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In an attempt to prepare young people for citizenship, both Japan and the United States continue to struggle to achieve the proper balance between rights and responsibilities. But surprisingly, students have more freedom in this regard than their teachers.

A precedent was set when three students wore black armbands to express their opposition to the Vietnam War, and were suspended. But in 1969, the U.S. Supreme Court in Tinker v. Des Moines Independent Community School District ruled that students do not shed their First Amendment rights to free speech at the schoolhouse gate.

Since then, the burden has been on public school officials to show that any policy to restrict free speech by students is necessary to avoid substantial interference with school discipline or the rights of others. The result has been a loosening of rules pertaining to student expression that was unthinkable in the decades before.

Now that 18-year-olds have the right to vote, Japan will have to implement a policy that may face the same challenges to the free speech rights of students. Whether the courts there will follow what the U.S. Supreme Court established largely depends on how judges interpret Japan’s Constitution.

Yet ironically, the freedom that teachers have to express their opinions on controversial issues is far more limited. When students invariably ask their teachers what they think, honesty can lead to suspension or worse. In 2003, an elementary school teacher was fired for telling her class that “I honk for peace” on the eve of the Iraq War.

The U.S. Supreme Court without comment denied the teacher a hearing, thereby upholding a lower court’s decision that a teacher’s speech is “the commodity she sells to an employer in exchange for her salary.” It went on to say that “The Constitution does not enable teachers to present personal views to captive audiences against the instructions of elected officials.”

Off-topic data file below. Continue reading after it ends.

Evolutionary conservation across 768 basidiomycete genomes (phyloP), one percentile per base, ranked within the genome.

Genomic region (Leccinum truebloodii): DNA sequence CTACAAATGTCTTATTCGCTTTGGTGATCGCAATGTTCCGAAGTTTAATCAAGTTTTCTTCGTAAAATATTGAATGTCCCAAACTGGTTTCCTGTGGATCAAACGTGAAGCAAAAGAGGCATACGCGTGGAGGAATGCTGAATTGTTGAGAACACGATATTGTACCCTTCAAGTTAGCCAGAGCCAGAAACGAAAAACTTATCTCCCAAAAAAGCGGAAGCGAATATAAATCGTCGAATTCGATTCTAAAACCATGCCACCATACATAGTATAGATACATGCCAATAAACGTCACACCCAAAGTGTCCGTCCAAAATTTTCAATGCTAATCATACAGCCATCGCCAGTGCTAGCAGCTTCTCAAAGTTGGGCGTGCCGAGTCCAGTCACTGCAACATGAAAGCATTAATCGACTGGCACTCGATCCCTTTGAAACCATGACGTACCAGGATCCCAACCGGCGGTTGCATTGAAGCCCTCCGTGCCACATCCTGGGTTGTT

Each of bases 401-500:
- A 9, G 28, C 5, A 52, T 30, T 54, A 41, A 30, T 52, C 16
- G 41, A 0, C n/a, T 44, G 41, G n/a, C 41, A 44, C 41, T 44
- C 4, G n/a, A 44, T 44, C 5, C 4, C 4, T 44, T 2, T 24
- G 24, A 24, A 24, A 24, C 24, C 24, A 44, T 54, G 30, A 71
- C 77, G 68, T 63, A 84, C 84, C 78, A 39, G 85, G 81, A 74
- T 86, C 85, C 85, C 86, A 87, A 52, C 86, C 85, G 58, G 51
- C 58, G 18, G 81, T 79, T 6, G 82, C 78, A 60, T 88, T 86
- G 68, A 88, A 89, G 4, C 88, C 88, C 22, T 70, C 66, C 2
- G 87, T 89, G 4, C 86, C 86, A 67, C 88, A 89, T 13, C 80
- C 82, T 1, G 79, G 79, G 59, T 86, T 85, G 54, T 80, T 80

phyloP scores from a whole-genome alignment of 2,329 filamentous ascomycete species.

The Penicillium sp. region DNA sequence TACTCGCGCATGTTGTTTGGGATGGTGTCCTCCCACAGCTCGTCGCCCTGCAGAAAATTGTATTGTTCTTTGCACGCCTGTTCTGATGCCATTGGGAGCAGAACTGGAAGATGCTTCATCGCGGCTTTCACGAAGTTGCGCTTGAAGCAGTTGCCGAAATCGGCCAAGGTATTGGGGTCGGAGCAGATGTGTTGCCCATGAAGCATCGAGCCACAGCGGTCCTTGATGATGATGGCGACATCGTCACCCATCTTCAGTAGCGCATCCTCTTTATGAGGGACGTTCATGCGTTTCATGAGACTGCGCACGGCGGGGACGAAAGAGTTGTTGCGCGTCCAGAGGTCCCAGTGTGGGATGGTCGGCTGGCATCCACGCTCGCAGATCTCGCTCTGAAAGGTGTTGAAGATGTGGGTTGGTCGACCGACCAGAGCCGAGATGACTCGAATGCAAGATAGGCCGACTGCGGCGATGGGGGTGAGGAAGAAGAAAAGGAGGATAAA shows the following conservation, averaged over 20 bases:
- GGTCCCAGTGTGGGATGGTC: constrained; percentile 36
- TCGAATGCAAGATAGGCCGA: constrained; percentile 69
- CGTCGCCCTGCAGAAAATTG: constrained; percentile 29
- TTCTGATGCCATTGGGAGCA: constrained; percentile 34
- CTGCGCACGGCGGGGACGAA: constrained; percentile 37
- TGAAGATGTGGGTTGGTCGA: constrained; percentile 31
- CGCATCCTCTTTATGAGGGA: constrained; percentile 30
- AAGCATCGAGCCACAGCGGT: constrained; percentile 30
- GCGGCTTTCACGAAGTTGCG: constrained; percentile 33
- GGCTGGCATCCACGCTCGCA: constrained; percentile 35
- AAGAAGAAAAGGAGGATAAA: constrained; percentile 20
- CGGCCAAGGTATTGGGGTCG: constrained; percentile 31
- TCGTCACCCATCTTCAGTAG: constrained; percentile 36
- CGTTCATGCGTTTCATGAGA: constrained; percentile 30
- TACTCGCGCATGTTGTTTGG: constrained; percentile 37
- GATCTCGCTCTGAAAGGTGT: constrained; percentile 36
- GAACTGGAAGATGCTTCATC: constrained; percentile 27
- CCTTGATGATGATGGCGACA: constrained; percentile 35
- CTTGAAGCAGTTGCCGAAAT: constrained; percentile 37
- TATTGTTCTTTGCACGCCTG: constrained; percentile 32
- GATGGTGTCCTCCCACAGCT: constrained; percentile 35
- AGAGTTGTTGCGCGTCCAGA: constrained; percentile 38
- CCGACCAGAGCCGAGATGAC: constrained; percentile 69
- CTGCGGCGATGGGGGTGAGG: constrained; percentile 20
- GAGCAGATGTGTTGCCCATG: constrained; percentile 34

Muzzling teachers, however, denies students the opportunity to hear valid views that can be different from those heard in their homes. High school students today are not nearly as insulated from the news as their peers in past generations. The internet has regularly exposed them to controversial issues. The most indelible learning often takes place when teachers are allowed to use the news as a springboard for class discussion. Teachers refer to such events as “teachable moments.”

Teachers in Japan face a similar peril. In 2009, the Tokyo District Court rejected a lawsuit filed by 172 Tokyo public school teachers who were punished for refusing to stand up in front of the Hinomaru flag and sing the “Kimigayo” anthem at school ceremonies. The presiding judge said that it was rational to demand that teachers who are public servants engage in uniform activities at school ceremonies.

But it’s going to be hard for teachers to stay rigidly neutral when they feel strongly about issues in the news. Consider if teachers should withhold their opinions on whether Japan should abolish the war-renouncing Article 9 of the Constitution to allow for a strong military. The move is likely to be opposed by the same group of teachers who refused to demonstrate their patriotism in 2009.

What protected rights teachers have off campus in both countries, however, is an entirely different story. In 1968, the U.S. Supreme Court held in Pickering v. Board of Education that teachers are “as a class, the members of a community most likely to have informed and definite opinions.” Unless they knowingly and recklessly make false statements, they retain the right to speak out on issues of public importance and may not be dismissed for doing so.

It’s inevitable that a similar lawsuit will be filed in Japan, as teachers begin to test the limits of their rights in a rapidly changing society. School officials who attempt to restrict their free speech rights when they are exercised off campus will likely not prevail. The balance of power is slowly but surely shifting.

Walt Gardner taught in the Los Angeles Unified School District for 28 years.

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